In today’s globalized — and, during the pandemic, often virtual — world, communities rely on technology to stay connected. But technology also weaves a worldwide web of digital disparities. To encourage equitable practices, the UCLA Center for Critical Internet Inquiry is exploring the intersection of technology, power, and society with the help of a major philanthropic partner.
The interdisciplinary center based at UCLA School of Education & Information Studies received $2.9 million from Australia-based Minderoo Foundation to establish the Minderoo Initiative on Technology and Power. Its scholars will study how digital technologies affect communities; create new paradigms for understanding the harms of different platforms, predictive technologies, and other tools; and translate research into graphic novels, art installations, public policy handbooks, and public events. Their goal is to encourage technologies that are equitable, just, and in service to the public interest.
Going for Global Good
UCLA’s initiative is part of an international network committed to rebalancing power in the tech ecosystem and re-envisioning technology in a pro-public way. With the Universities of Cambridge, Oxford, and Western Australia; New York University; and Minderoo Foundation, UCLA will collaborate on three objectives: tackling lawlessness, empowering workers, and reimagining tech.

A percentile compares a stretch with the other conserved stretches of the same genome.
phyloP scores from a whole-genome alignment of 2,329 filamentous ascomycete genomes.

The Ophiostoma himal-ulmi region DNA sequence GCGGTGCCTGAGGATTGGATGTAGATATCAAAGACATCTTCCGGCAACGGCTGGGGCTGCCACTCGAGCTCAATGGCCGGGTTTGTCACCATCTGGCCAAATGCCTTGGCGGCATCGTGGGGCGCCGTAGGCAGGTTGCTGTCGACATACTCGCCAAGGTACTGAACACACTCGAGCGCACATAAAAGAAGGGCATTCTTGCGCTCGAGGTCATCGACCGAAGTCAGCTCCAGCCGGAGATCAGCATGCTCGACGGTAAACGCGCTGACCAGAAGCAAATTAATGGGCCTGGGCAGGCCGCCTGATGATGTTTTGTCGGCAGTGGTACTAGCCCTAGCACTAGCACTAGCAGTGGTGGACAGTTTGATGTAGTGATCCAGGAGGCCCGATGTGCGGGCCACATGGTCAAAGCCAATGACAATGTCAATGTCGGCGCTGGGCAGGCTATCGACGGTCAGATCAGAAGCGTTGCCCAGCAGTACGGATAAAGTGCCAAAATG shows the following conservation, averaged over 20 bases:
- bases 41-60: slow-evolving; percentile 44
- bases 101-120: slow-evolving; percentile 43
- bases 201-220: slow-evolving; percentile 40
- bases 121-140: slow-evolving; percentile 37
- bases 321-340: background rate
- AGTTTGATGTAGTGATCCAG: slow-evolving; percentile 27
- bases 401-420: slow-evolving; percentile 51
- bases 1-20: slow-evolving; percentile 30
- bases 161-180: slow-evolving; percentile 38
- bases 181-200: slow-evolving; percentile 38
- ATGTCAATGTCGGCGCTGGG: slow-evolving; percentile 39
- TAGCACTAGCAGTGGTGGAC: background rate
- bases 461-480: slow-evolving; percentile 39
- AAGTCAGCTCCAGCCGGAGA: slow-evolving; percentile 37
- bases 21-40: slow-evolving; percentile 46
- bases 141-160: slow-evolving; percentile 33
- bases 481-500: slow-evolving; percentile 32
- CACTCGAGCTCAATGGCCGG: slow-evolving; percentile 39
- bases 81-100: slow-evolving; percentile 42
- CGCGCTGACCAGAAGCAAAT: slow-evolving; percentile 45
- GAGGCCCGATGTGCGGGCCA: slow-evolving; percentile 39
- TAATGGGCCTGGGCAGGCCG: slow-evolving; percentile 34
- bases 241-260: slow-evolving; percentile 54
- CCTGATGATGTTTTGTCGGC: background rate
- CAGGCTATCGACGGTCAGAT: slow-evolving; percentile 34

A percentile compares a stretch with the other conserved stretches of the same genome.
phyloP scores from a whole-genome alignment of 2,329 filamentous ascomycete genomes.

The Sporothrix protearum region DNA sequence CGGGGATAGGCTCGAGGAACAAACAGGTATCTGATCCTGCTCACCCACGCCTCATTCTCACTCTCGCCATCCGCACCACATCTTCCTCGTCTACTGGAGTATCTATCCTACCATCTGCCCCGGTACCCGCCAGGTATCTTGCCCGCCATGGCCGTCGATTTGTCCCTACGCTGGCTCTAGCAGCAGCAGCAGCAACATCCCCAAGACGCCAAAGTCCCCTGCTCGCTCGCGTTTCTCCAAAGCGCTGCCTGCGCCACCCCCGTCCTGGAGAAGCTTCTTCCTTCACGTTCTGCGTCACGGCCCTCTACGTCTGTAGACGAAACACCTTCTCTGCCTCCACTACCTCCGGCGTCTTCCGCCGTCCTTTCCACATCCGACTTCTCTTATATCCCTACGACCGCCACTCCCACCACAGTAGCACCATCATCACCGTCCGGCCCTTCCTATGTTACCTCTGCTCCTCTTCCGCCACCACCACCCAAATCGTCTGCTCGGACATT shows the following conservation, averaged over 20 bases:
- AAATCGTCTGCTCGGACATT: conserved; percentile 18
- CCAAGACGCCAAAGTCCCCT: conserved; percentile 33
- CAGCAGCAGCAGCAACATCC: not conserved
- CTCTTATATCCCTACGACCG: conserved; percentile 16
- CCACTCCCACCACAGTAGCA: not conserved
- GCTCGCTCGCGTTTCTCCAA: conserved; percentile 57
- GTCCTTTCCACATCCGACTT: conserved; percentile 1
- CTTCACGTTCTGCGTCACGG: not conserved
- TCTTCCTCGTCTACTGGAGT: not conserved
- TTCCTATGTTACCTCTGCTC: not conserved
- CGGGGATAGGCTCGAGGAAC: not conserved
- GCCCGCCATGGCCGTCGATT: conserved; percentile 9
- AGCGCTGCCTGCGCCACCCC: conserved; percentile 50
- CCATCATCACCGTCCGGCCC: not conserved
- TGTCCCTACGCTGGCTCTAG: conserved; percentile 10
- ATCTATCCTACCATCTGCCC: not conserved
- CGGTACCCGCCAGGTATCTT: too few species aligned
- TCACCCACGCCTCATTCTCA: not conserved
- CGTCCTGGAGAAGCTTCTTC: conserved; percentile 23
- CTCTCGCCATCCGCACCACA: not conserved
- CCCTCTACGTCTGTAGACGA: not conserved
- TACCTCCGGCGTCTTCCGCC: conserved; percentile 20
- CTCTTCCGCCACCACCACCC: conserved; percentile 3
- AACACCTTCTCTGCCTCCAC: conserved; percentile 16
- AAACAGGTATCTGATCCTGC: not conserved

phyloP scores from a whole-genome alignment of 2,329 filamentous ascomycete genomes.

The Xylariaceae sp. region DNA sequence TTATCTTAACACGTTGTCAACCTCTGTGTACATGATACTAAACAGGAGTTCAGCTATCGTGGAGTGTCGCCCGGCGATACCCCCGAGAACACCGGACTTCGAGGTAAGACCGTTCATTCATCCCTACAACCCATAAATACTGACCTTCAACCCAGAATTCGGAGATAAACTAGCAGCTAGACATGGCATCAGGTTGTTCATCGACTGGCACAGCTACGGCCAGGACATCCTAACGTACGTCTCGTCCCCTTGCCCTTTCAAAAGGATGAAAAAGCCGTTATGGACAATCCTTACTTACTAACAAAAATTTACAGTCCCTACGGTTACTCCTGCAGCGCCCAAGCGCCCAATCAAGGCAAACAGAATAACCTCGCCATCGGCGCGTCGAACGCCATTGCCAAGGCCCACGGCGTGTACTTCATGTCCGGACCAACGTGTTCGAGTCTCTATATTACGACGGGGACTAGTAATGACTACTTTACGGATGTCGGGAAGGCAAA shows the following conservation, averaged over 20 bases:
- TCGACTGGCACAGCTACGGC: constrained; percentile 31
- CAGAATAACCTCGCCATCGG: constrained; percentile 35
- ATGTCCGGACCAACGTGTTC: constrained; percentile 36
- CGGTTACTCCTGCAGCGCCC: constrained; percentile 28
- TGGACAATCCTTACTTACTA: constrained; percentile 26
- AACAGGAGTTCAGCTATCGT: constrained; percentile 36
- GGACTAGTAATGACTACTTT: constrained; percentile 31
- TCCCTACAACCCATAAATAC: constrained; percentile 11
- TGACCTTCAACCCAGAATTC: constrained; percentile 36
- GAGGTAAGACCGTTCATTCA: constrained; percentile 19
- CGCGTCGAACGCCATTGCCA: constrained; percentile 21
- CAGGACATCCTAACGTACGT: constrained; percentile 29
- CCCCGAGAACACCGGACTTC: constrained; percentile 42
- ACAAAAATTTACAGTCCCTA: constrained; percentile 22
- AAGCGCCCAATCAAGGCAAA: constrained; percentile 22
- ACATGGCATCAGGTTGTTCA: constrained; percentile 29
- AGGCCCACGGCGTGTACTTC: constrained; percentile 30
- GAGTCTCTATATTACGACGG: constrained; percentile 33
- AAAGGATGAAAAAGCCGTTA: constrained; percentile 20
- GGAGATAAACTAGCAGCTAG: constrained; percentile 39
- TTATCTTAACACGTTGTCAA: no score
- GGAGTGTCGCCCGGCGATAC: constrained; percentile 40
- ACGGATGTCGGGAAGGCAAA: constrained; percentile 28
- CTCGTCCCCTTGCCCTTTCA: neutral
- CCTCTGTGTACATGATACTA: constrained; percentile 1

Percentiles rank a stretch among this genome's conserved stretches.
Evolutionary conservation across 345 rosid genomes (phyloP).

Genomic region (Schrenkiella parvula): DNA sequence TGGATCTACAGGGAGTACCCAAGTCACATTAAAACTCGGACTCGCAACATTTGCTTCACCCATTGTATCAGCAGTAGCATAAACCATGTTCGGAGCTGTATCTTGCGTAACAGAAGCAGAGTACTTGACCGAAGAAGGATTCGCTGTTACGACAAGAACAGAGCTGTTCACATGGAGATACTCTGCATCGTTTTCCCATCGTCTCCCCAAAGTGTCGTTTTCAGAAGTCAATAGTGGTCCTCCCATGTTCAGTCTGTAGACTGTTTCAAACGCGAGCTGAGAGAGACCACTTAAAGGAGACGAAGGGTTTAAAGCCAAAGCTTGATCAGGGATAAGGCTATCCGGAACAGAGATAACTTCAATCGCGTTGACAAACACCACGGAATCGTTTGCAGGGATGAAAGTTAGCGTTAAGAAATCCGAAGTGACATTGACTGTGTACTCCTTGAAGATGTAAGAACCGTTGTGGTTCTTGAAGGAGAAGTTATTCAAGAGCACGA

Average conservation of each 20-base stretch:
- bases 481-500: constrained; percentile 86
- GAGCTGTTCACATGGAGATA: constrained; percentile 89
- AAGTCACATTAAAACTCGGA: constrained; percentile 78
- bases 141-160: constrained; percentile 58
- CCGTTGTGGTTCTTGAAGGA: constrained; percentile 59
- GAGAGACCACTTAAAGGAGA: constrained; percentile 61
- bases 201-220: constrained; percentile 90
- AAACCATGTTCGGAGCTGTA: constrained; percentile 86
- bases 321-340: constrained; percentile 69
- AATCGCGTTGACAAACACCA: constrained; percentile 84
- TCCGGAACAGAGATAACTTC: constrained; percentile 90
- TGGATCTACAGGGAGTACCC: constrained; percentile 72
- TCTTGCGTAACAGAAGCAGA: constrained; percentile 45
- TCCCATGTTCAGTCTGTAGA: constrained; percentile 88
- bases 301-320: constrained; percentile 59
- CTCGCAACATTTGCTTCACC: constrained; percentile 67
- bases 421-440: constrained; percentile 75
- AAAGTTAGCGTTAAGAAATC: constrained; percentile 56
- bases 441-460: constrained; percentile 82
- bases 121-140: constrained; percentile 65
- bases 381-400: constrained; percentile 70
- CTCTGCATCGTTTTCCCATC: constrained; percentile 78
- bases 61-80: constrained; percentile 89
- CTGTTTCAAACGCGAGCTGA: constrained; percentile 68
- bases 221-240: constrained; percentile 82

“The new Minderoo Initiative situates us as part of a global network of scholars, journalists, makers, and artists who care deeply about the issues of technology and power,” says information studies professor Safiya Umoja Noble, who will co-direct the new initiative with fellow professor Sarah T. Roberts. “We are at a critical juncture where abolitionist and restorative interventions must be considered in the face of mounting social harms from internet-based technologies. Now is the time to support scholars addressing the most pressing harms stemming from digital technologies.”
Longtime Commitment Meets Timely Moment
Noble and Roberts have been shining light on these issues for years. Noble highlights structural racism in commercial search and ad-driven algorithmic content, while Roberts’ work uncovers the low-paid and precarious labor sustaining the industry. Co-founders of the Center for Critical Internet Inquiry, they and their colleagues are committed to advancing racial justice, strengthening accountability and democracy, and protecting human rights in their field.
“This moment is critical in terms of the need to coalesce and consolidate the incredible work of academics and their partners in journalism and civil society and to shine a bright light on the risks we collectively run if the powers of big technology continue unabated,” says Roberts. “At a time when there is a social reckoning toward justice and equity for all people and a deep concern for the health of democracy, we believe this work is more relevant than ever.”
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Published November 2020